COLUMBUS COUNTY, N.C. (WECT) – The state Department of Public Safety has launched an internal investigation after a Tabor Correctional inmate died of a suspected overdose amid allegations of correctional officers smuggling drugs into the prison.
Three correctional officers named in two separate incident reports filed by the Tabor City Police Department have resigned in the past week. Only one faces criminal charges at this time, though the State Bureau of Investigation has opened a probe in the matter.
Editor’s note: WECT is not naming the other two correctional officers as they have not been charged with any crime.
Investigators filed their first report, with the crime/incident listed as “negligent manslaughter,” on Nov. 18, six days after an inmate, Dustin Goodson, was taken to the hospital by prison staff for a suspected drug overdose. Speaking with officers on Nov. 16, Associate Warden Jamie Bullard said he was investigating a sergeant at the prison and another inmate.
“Bullard said that they thought that (the sergeant) had brought the drugs into the prison for (the other inmate),” the report states. The inmate also provided a written statement that he received drugs from the sergeant, according to the report.
On Nov. 18, the day after Goodson was pronounced dead, investigators again met with Bullard, who showed them videos from the night Goodson apparently overdosed. Bullard also said the sergeant left work early that day after he was questioned and had not returned to work since.
“(The sergeant) also asked another staff member to bring him his belongings from his office,” officers wrote in the report. “During the search of the deceased’s cell two small suboxone strips were located in the inmate’s cell and were collected by prison staff.”
Investigators spoke with an Assistant District Attorney, who requested an autopsy be performed on Goodson.
Personnel records for the sergeant obtained by WECT indicate he started working at Tabor Correctional in December 2018 and had been with DPS since May 2014. He resigned from his position on Monday.
Investigators filed a separate report for drug trafficking/smuggling following their conversation with Bullard on Nov. 18. While speaking about Goodson, Bullard mentioned prison staff had found more drugs under a podium in a unit.
Video from the area showed Officer Wesley Thompson retrieve two packages from under the podium, place envelopes on top of them and deliver them to an inmate’s cell. More than 121 grams of synthetic marijuana was discovered during a search of the cell.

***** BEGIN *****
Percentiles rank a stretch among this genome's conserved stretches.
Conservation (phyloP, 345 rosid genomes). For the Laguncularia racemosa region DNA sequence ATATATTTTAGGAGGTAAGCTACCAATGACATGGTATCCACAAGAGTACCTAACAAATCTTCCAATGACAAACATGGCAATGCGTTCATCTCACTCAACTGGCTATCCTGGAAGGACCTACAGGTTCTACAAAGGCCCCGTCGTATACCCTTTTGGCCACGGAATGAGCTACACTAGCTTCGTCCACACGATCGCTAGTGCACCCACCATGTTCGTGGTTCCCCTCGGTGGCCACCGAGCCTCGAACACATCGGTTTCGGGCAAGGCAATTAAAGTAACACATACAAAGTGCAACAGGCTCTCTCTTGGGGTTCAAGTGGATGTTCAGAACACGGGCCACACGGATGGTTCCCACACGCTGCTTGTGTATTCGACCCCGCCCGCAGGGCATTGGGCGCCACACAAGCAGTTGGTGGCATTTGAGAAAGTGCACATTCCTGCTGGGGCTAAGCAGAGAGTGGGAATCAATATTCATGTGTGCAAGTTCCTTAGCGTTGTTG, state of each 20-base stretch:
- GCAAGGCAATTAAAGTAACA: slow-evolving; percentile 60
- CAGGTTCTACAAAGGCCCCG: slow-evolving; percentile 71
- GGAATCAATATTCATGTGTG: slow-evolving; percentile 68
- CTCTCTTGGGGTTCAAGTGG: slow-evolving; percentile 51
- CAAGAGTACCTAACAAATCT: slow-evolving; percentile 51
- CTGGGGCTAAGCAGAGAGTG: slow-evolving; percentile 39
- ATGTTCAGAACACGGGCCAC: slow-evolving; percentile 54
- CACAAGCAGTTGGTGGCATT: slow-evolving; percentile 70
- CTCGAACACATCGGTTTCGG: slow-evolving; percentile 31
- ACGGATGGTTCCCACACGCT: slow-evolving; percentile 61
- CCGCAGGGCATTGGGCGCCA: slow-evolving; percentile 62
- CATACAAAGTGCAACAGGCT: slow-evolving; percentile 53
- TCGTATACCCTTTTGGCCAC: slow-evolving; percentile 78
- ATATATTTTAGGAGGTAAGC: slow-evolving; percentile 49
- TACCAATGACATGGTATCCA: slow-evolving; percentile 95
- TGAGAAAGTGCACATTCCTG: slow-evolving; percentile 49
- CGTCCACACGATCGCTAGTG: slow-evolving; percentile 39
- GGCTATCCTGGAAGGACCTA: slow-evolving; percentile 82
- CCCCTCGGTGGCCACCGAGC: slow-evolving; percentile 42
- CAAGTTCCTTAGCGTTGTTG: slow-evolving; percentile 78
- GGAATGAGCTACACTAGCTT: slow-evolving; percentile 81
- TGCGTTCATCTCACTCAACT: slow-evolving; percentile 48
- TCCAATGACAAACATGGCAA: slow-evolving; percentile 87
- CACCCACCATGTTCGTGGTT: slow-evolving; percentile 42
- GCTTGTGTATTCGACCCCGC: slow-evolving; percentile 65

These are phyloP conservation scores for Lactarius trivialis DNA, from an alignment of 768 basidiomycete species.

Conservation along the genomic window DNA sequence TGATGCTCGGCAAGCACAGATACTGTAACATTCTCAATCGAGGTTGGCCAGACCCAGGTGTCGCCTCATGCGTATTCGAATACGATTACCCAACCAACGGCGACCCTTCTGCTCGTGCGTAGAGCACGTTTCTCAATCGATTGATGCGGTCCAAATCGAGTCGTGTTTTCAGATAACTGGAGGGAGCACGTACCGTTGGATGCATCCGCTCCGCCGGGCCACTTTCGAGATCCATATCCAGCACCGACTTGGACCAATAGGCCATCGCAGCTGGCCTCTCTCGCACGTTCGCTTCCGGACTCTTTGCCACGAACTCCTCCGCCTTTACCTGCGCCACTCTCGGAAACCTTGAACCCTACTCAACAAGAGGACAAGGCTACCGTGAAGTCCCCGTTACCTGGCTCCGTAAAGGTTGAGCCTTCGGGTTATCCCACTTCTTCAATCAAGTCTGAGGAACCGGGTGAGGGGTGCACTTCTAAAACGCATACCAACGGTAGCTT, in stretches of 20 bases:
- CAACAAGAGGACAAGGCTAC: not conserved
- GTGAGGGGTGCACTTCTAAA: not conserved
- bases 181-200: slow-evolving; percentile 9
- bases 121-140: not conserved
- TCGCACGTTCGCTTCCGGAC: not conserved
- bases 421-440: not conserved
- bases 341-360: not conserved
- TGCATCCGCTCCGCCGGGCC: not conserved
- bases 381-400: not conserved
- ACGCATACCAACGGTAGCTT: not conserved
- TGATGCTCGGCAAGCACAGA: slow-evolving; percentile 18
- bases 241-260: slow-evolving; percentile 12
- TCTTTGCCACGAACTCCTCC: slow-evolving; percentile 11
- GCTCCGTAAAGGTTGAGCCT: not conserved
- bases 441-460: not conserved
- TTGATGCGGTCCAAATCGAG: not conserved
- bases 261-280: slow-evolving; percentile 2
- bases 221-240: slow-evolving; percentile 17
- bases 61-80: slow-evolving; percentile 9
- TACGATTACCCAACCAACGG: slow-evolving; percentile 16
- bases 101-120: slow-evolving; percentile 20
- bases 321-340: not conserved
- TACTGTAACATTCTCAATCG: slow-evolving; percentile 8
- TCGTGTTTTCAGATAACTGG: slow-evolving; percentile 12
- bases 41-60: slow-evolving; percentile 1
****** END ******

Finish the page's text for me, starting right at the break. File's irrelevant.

Investigators then interviewed Thompson and another officer working his same shift. The second officer admitted she knew about Thompson’s drug activity.
“(The officer) said that Thompson had come to her and asked her if she wanted to make some extra money on several occasions but that she didn’t want anything to do with it,” investigators wrote in the report. “(The officer) also said that Thompson told her that he was bringing the drugs into the prison by hiding it in the soles of his boots. (The officer) said that on that Tuesday night Thompson told her that he had a large amount and needed to get rid of it as soon as possible.”
The officer added that she discouraged Thompson from bringing drugs into the prison and denied being a “look out” for Thompson when questioned about her appearing to be so in the video footage.
Thompson asked to speak to his attorney when interviewed. He was arrested and charged with trafficking synthetic cannabinoids into the prison.
Thompson had been a correctional officer with Tabor Correctional since July 2018 before resigning Monday. The other officer on shift with Thompson had been at Tabor Correctional since June 2019. She resigned last Friday.
A spokesperson for DPS provided the following statement when reached for comment:
The Department of Public Safety has zero tolerance for any staff involved in any illegal activity and is cooperating fully in this ongoing investigation. The Department has many hard-working correctional professionals and it takes staff arrests very seriously. These allegations are under internal investigation as well.
The smuggling of drugs into prisons is a nationwide problem, not just a North Carolina problem. This is a constant battle, fought daily. There are no doubts drugs get into prisons despite extensive efforts to keep them out. As soon as we plug a hole in one area, offenders find a work around.
Drugs are thrown over the fences (often stuffed into footballs or basketballs), hidden in the mail, brought in by staff or smuggled in during visitation. Local law enforcement, either a police department or sheriff’s office, is called whenever anyone is caught trying to smuggle in drugs.
Over the past four years, the Division of Prisons has:
- Instituted a zero-tolerance policy for anyone, visitor or staff, who is caught trying to bring in contraband.
- Increased the use of canines in searching prison perimeters for drugs, facility searches and entrance screenings.
- Raised fence heights at some prisons to prevent throw overs.
- Installed motion detectors at some facilities to help detect throw overs.
- Instituted digital mail, so offenders receive high-quality copies of the mail sent to them. This is intended to prevent the introduction of liquified drugs or colorless, odorless suboxone strips from being hidden in the envelopes. Here’s a press release on that initiative, which was expanded system-wide last month: https://www.ncdps.gov/news/press-releases/2021/09/15/prison-system-upgrades-offender-mail-security.
- And other strategies, we cannot discuss as to give away too much information counteracting what we are trying to do.
We educate, train and do everything possible to keep contraband out.
Prisons has a zero tolerance for the introduction of contraband to any prison from any source. We absolutely and fully support prosecution of those responsible.
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